At Bookstore Movers, we firmly believe in supporting what moves you. Whether it’s working with conservation efforts, doing social work, volunteering or donating, there are so many ways to support a cause and make the world a little brighter.

Last February, Bookstore Movers was proud to work with Sal’s Shoes for the first time. In coordination with the wonderful individuals at both Sal’s Shoes and PeacePlayers International, we packed, loaded, and shipped over 550 pairs of donated sneakers!


It’s hard to believe, but there are 300 million children in the world to whom shoes are a rarity.* Considering how quickly children grow out of shoes, it makes sense to keep these shoes in rotation and help out children in need. By sending shoes, you are making the world safer and more accessible to these kids, so they can go to school, learn a sport, and know that people are hoping to see them succeed in achieving their goals.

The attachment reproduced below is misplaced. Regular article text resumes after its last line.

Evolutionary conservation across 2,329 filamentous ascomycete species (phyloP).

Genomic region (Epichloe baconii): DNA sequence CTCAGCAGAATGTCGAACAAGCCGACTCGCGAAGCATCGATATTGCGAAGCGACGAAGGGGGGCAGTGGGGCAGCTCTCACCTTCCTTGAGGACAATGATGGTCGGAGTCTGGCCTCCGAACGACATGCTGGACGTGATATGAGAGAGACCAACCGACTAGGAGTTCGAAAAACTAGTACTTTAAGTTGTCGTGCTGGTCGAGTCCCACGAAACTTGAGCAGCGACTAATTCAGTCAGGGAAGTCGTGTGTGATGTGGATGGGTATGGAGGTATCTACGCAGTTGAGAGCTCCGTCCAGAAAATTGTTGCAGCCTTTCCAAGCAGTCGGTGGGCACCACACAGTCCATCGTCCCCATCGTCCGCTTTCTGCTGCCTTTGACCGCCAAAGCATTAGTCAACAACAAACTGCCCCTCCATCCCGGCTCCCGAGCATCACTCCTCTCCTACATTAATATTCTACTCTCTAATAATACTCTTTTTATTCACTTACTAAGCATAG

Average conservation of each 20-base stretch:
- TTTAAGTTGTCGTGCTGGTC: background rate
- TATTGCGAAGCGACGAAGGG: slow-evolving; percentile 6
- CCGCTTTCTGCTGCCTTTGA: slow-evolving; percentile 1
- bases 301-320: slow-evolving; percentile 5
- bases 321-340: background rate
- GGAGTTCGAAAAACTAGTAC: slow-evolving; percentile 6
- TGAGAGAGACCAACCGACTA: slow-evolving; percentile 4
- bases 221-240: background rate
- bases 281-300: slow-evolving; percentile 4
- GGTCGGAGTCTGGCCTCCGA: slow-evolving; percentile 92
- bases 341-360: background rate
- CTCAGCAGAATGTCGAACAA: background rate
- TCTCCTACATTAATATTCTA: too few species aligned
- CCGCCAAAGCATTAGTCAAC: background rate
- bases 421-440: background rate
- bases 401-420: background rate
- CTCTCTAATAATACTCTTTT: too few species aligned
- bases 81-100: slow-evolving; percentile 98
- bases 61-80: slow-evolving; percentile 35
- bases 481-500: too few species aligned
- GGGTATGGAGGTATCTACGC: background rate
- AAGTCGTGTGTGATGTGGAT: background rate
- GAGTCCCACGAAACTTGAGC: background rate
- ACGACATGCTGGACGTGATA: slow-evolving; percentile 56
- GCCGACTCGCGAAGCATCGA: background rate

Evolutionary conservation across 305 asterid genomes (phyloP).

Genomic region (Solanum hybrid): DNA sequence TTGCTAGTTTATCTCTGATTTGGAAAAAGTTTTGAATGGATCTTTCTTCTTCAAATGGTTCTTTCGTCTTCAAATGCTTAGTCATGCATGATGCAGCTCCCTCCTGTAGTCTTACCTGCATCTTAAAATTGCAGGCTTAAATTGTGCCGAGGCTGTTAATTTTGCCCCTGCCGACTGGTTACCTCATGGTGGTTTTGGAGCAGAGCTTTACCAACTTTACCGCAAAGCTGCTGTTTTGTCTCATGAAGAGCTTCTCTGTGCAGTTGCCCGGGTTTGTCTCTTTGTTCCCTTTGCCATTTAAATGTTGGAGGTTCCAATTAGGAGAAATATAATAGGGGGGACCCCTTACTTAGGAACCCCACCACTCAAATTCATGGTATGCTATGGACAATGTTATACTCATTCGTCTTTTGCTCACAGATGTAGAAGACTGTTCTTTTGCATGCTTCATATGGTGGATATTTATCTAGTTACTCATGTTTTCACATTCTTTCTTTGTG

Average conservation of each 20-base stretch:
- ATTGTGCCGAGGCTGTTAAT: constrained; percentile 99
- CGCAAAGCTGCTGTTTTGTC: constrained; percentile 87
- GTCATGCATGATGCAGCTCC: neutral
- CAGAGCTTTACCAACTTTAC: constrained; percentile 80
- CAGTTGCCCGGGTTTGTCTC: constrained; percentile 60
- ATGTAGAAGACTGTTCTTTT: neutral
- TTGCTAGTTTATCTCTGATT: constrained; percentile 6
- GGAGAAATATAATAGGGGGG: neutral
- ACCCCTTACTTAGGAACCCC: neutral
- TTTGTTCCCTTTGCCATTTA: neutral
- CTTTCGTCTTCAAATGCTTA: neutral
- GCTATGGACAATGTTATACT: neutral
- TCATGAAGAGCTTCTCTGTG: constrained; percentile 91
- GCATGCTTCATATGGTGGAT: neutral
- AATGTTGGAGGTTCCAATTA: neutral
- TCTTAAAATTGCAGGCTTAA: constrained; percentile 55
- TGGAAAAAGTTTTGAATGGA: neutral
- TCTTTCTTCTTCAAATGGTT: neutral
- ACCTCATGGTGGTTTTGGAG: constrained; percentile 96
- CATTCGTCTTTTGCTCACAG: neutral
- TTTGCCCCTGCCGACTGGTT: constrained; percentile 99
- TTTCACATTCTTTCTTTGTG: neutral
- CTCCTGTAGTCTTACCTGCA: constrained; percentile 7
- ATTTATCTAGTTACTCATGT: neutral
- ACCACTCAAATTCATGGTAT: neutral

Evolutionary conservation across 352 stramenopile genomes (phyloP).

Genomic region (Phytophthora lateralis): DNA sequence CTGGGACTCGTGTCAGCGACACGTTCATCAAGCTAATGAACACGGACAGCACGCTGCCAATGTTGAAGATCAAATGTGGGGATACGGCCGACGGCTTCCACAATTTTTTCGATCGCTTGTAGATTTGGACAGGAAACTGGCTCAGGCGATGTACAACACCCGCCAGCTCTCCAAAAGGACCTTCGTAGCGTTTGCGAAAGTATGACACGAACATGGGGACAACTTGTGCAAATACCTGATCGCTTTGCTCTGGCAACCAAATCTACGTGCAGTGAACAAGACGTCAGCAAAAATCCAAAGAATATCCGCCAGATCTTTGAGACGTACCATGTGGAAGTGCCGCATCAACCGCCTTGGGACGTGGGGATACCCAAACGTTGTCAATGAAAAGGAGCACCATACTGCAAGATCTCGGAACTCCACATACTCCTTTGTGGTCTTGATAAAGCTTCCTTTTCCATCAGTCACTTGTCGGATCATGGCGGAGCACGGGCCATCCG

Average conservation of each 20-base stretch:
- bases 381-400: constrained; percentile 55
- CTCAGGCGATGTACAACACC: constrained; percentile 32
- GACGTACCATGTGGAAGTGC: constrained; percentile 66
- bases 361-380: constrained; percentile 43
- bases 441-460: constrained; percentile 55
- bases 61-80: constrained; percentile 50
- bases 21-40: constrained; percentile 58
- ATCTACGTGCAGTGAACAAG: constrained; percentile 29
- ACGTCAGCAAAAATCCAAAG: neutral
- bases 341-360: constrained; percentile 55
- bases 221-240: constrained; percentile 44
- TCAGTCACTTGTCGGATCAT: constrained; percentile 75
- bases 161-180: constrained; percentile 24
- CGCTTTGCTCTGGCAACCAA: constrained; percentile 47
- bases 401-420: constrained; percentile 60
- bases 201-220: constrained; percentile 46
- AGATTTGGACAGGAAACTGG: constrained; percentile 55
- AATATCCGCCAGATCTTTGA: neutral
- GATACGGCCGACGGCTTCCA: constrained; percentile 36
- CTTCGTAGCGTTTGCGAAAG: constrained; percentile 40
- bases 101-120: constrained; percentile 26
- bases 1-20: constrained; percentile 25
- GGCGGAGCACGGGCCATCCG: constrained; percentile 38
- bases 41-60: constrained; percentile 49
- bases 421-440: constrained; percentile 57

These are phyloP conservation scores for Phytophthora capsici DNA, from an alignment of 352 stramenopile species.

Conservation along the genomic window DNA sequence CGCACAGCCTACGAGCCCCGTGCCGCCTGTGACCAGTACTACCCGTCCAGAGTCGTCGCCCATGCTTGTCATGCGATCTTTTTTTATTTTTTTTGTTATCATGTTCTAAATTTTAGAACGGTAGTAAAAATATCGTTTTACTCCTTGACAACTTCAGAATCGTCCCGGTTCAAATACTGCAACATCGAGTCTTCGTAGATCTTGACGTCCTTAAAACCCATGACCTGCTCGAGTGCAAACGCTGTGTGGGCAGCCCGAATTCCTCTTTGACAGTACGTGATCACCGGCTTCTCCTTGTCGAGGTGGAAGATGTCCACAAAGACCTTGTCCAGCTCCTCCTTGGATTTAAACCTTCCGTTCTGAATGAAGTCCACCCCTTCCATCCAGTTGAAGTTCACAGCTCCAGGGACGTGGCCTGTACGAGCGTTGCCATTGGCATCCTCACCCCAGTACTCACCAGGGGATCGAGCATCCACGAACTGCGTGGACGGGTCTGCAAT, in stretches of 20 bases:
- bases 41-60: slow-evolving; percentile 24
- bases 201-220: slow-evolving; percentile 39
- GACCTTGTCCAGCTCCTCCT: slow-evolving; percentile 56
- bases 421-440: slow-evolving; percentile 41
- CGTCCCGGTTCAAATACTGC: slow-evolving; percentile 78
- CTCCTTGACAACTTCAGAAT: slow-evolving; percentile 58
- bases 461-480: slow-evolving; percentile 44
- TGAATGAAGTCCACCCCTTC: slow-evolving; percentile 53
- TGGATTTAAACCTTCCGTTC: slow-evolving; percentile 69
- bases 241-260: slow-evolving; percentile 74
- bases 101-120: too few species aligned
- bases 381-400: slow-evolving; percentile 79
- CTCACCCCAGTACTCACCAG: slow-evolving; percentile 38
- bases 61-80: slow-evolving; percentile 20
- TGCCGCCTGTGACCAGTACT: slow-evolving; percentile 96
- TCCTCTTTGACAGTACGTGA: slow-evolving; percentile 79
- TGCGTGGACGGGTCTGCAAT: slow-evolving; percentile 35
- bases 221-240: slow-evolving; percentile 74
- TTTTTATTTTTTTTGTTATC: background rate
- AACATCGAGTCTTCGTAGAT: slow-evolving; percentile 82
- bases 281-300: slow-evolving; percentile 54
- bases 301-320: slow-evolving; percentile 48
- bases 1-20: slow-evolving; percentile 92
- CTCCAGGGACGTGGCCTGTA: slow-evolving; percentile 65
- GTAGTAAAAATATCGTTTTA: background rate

Working with Sal’s Shoes, we saw our donations make their way to Goma, in the Democratic Republic of Congo. Through Goal Academy and Promo Jeune Basket, our new shoes became the prize of a large soccer competition.  Participants in winning teams each received a pair of shoes, and through scholarships, play, and team building, each player walked away from winter camp with something to treasure and remember.  

In the coming years, we hope to keep supporting Sal’s Shoes, Goal Academy, and Promo Jeune Basket–especially as PJB builds their first international school.  We couldn’t be prouder of what these non-profit organizations have done to help communities around the world, and that we got to play a small part of it.